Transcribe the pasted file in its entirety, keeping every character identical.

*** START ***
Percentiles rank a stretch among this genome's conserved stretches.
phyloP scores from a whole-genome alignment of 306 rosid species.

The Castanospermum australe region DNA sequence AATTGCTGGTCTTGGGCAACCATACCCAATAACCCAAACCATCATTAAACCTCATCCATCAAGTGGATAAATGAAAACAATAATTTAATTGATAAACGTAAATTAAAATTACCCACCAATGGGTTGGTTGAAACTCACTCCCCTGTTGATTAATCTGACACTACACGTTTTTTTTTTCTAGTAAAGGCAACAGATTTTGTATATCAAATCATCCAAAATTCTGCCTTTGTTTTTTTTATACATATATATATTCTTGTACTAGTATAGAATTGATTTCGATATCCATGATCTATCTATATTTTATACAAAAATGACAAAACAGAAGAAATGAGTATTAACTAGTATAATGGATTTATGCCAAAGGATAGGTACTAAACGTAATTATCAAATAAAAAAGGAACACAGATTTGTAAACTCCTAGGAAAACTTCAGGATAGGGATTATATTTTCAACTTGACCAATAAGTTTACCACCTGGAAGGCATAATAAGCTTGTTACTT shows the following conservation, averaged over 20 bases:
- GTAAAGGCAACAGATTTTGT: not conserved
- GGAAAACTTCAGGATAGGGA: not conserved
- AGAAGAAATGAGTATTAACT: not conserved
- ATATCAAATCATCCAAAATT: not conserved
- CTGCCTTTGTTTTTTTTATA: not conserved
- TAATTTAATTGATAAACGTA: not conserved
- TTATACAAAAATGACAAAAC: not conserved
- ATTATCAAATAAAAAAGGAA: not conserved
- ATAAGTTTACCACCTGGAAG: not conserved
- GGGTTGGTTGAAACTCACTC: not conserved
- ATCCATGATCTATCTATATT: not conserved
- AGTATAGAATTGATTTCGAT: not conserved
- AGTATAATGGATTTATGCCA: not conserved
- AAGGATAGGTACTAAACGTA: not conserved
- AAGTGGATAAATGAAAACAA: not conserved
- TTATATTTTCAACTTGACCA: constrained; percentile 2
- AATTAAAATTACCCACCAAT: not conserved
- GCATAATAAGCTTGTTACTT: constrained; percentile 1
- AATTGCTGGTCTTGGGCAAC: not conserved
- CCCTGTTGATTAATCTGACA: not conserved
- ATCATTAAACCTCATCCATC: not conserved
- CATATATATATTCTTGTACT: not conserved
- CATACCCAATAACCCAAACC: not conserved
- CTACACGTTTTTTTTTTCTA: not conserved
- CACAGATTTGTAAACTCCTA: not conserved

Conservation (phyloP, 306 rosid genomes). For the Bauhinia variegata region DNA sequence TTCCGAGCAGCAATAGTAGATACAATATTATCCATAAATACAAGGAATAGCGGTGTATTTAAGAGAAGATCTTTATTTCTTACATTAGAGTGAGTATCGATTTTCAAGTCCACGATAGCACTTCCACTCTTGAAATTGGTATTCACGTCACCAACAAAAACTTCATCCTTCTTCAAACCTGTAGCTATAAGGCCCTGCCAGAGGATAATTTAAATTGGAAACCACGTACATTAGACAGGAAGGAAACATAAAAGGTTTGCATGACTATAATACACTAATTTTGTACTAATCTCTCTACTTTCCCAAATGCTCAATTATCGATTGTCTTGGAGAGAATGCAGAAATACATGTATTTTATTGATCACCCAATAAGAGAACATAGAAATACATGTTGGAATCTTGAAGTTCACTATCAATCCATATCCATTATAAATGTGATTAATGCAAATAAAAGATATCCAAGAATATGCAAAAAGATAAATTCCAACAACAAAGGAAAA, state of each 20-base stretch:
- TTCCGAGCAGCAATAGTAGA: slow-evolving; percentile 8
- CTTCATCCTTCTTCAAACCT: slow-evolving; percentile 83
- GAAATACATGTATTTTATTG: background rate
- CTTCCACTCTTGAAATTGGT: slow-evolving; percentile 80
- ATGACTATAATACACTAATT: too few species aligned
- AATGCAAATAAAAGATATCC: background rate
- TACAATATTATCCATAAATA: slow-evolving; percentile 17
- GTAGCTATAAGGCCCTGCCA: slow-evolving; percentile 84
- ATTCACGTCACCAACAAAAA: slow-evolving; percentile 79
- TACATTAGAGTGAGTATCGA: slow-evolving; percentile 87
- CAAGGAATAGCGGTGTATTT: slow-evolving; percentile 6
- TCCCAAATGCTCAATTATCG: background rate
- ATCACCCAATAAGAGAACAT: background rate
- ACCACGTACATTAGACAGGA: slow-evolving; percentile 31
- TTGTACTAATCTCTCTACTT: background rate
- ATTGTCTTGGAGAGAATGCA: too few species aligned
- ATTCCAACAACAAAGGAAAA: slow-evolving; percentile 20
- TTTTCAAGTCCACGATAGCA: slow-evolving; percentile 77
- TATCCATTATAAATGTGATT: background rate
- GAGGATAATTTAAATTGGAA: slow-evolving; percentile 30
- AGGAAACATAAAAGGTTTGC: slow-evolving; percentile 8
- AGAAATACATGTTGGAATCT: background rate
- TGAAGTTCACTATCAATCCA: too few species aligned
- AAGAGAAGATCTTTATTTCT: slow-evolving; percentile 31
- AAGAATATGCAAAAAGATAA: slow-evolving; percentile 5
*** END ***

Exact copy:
Percentiles rank a stretch among this genome's conserved stretches.
phyloP scores from a whole-genome alignment of 306 rosid species.

The Castanospermum australe region DNA sequence AATTGCTGGTCTTGGGCAACCATACCCAATAACCCAAACCATCATTAAACCTCATCCATCAAGTGGATAAATGAAAACAATAATTTAATTGATAAACGTAAATTAAAATTACCCACCAATGGGTTGGTTGAAACTCACTCCCCTGTTGATTAATCTGACACTACACGTTTTTTTTTTCTAGTAAAGGCAACAGATTTTGTATATCAAATCATCCAAAATTCTGCCTTTGTTTTTTTTATACATATATATATTCTTGTACTAGTATAGAATTGATTTCGATATCCATGATCTATCTATATTTTATACAAAAATGACAAAACAGAAGAAATGAGTATTAACTAGTATAATGGATTTATGCCAAAGGATAGGTACTAAACGTAATTATCAAATAAAAAAGGAACACAGATTTGTAAACTCCTAGGAAAACTTCAGGATAGGGATTATATTTTCAACTTGACCAATAAGTTTACCACCTGGAAGGCATAATAAGCTTGTTACTT shows the following conservation, averaged over 20 bases:
- GTAAAGGCAACAGATTTTGT: not conserved
- GGAAAACTTCAGGATAGGGA: not conserved
- AGAAGAAATGAGTATTAACT: not conserved
- ATATCAAATCATCCAAAATT: not conserved
- CTGCCTTTGTTTTTTTTATA: not conserved
- TAATTTAATTGATAAACGTA: not conserved
- TTATACAAAAATGACAAAAC: not conserved
- ATTATCAAATAAAAAAGGAA: not conserved
- ATAAGTTTACCACCTGGAAG: not conserved
- GGGTTGGTTGAAACTCACTC: not conserved
- ATCCATGATCTATCTATATT: not conserved
- AGTATAGAATTGATTTCGAT: not conserved
- AGTATAATGGATTTATGCCA: not conserved
- AAGGATAGGTACTAAACGTA: not conserved
- AAGTGGATAAATGAAAACAA: not conserved
- TTATATTTTCAACTTGACCA: constrained; percentile 2
- AATTAAAATTACCCACCAAT: not conserved
- GCATAATAAGCTTGTTACTT: constrained; percentile 1
- AATTGCTGGTCTTGGGCAAC: not conserved
- CCCTGTTGATTAATCTGACA: not conserved
- ATCATTAAACCTCATCCATC: not conserved
- CATATATATATTCTTGTACT: not conserved
- CATACCCAATAACCCAAACC: not conserved
- CTACACGTTTTTTTTTTCTA: not conserved
- CACAGATTTGTAAACTCCTA: not conserved

Conservation (phyloP, 306 rosid genomes). For the Bauhinia variegata region DNA sequence TTCCGAGCAGCAATAGTAGATACAATATTATCCATAAATACAAGGAATAGCGGTGTATTTAAGAGAAGATCTTTATTTCTTACATTAGAGTGAGTATCGATTTTCAAGTCCACGATAGCACTTCCACTCTTGAAATTGGTATTCACGTCACCAACAAAAACTTCATCCTTCTTCAAACCTGTAGCTATAAGGCCCTGCCAGAGGATAATTTAAATTGGAAACCACGTACATTAGACAGGAAGGAAACATAAAAGGTTTGCATGACTATAATACACTAATTTTGTACTAATCTCTCTACTTTCCCAAATGCTCAATTATCGATTGTCTTGGAGAGAATGCAGAAATACATGTATTTTATTGATCACCCAATAAGAGAACATAGAAATACATGTTGGAATCTTGAAGTTCACTATCAATCCATATCCATTATAAATGTGATTAATGCAAATAAAAGATATCCAAGAATATGCAAAAAGATAAATTCCAACAACAAAGGAAAA, state of each 20-base stretch:
- TTCCGAGCAGCAATAGTAGA: slow-evolving; percentile 8
- CTTCATCCTTCTTCAAACCT: slow-evolving; percentile 83
- GAAATACATGTATTTTATTG: background rate
- CTTCCACTCTTGAAATTGGT: slow-evolving; percentile 80
- ATGACTATAATACACTAATT: too few species aligned
- AATGCAAATAAAAGATATCC: background rate
- TACAATATTATCCATAAATA: slow-evolving; percentile 17
- GTAGCTATAAGGCCCTGCCA: slow-evolving; percentile 84
- ATTCACGTCACCAACAAAAA: slow-evolving; percentile 79
- TACATTAGAGTGAGTATCGA: slow-evolving; percentile 87
- CAAGGAATAGCGGTGTATTT: slow-evolving; percentile 6
- TCCCAAATGCTCAATTATCG: background rate
- ATCACCCAATAAGAGAACAT: background rate
- ACCACGTACATTAGACAGGA: slow-evolving; percentile 31
- TTGTACTAATCTCTCTACTT: background rate
- ATTGTCTTGGAGAGAATGCA: too few species aligned
- ATTCCAACAACAAAGGAAAA: slow-evolving; percentile 20
- TTTTCAAGTCCACGATAGCA: slow-evolving; percentile 77
- TATCCATTATAAATGTGATT: background rate
- GAGGATAATTTAAATTGGAA: slow-evolving; percentile 30
- AGGAAACATAAAAGGTTTGC: slow-evolving; percentile 8
- AGAAATACATGTTGGAATCT: background rate
- TGAAGTTCACTATCAATCCA: too few species aligned
- AAGAGAAGATCTTTATTTCT: slow-evolving; percentile 31
- AAGAATATGCAAAAAGATAA: slow-evolving; percentile 5